Yes, my number calculations were off, I'm not sure what I was thinking there, but quite frankly repair costs are probably a different cost code than manufacturing costs, and so there's different management involved.
You're probably right. I love my Jeep but I feel like I'm married to a fun beauty with a history of cheating. Expecting her to eventually do something to break my heart (steering, paint, electrical). lol
 
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DaltonGang

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Why?

That would increase costs and if most people don't notice the corrosion (as would be the case for most vehicles where the hinges aren't exposed) by the time they do, the warranty's over.

Even for Jeeps where the hinges are exposed, the number of people who complain compared to the number sold is miniscule.

Now, compare to if it cost say fifty cents more per vehicle to prime the hinges before assembly.
A car manufacturers reputation goes beyond the "Bean Counters" calculations. It has a lot to do with reputation. Since owning this Jeep, I have had many many people say they love the Wrangler, but refuse to buy one, because they hear of its poor reliability. I cannot argue with that logic. How many millions are lost on their reputation? Forget the savings on paint and primer issues.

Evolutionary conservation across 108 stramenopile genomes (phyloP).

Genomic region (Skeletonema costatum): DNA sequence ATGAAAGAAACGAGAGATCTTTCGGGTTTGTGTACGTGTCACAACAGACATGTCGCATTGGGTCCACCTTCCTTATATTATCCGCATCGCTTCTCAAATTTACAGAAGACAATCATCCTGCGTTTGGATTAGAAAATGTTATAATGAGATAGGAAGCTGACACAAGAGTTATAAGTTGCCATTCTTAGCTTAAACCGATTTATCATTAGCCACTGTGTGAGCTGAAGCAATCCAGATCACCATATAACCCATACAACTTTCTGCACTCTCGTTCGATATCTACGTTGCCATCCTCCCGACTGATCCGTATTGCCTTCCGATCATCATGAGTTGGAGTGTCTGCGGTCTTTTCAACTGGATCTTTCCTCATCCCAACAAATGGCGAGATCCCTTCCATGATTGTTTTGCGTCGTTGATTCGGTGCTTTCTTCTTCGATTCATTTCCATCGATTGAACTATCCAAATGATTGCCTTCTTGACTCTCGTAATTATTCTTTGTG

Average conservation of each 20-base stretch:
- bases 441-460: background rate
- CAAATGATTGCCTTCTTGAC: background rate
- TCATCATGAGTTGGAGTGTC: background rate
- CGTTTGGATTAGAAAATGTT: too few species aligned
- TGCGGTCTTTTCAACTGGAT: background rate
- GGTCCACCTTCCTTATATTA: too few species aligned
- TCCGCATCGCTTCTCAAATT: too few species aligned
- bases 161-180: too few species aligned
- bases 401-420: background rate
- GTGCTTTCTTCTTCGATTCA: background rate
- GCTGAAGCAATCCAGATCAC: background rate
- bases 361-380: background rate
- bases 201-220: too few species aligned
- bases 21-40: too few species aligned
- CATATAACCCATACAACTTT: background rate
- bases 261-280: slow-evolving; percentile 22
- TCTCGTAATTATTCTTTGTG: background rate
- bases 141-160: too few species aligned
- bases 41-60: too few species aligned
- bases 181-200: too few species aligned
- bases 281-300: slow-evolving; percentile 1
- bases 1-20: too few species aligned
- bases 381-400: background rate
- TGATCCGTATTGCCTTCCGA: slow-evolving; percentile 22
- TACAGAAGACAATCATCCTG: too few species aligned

.
 

LastMango

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A car manufacturers reputation goes beyond the "Bean Counters" calculations. It has a lot to do with reputation. Since owning this Jeep, I have had many many people say they love the Wrangler, but refuse to buy one, because they hear of its poor reliability. I cannot argue with that logic. How many millions are lost on their reputation? Forget the savings on paint and primer issues.

.
Exactly... it's a different story for me these days when someone at the gas station says "Oh, I love your Jeep—how do you like it?"... I want to sing it's praises, but after the paint nightmares I've had I feel just plain evil if I give them the whole "Oh, I love it so much" song and dance.
 

EvanH84

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Technically, the corrosion can be pursued as a safety issue. The corrosion on the hood bolts and doors can cause major problems for passengers.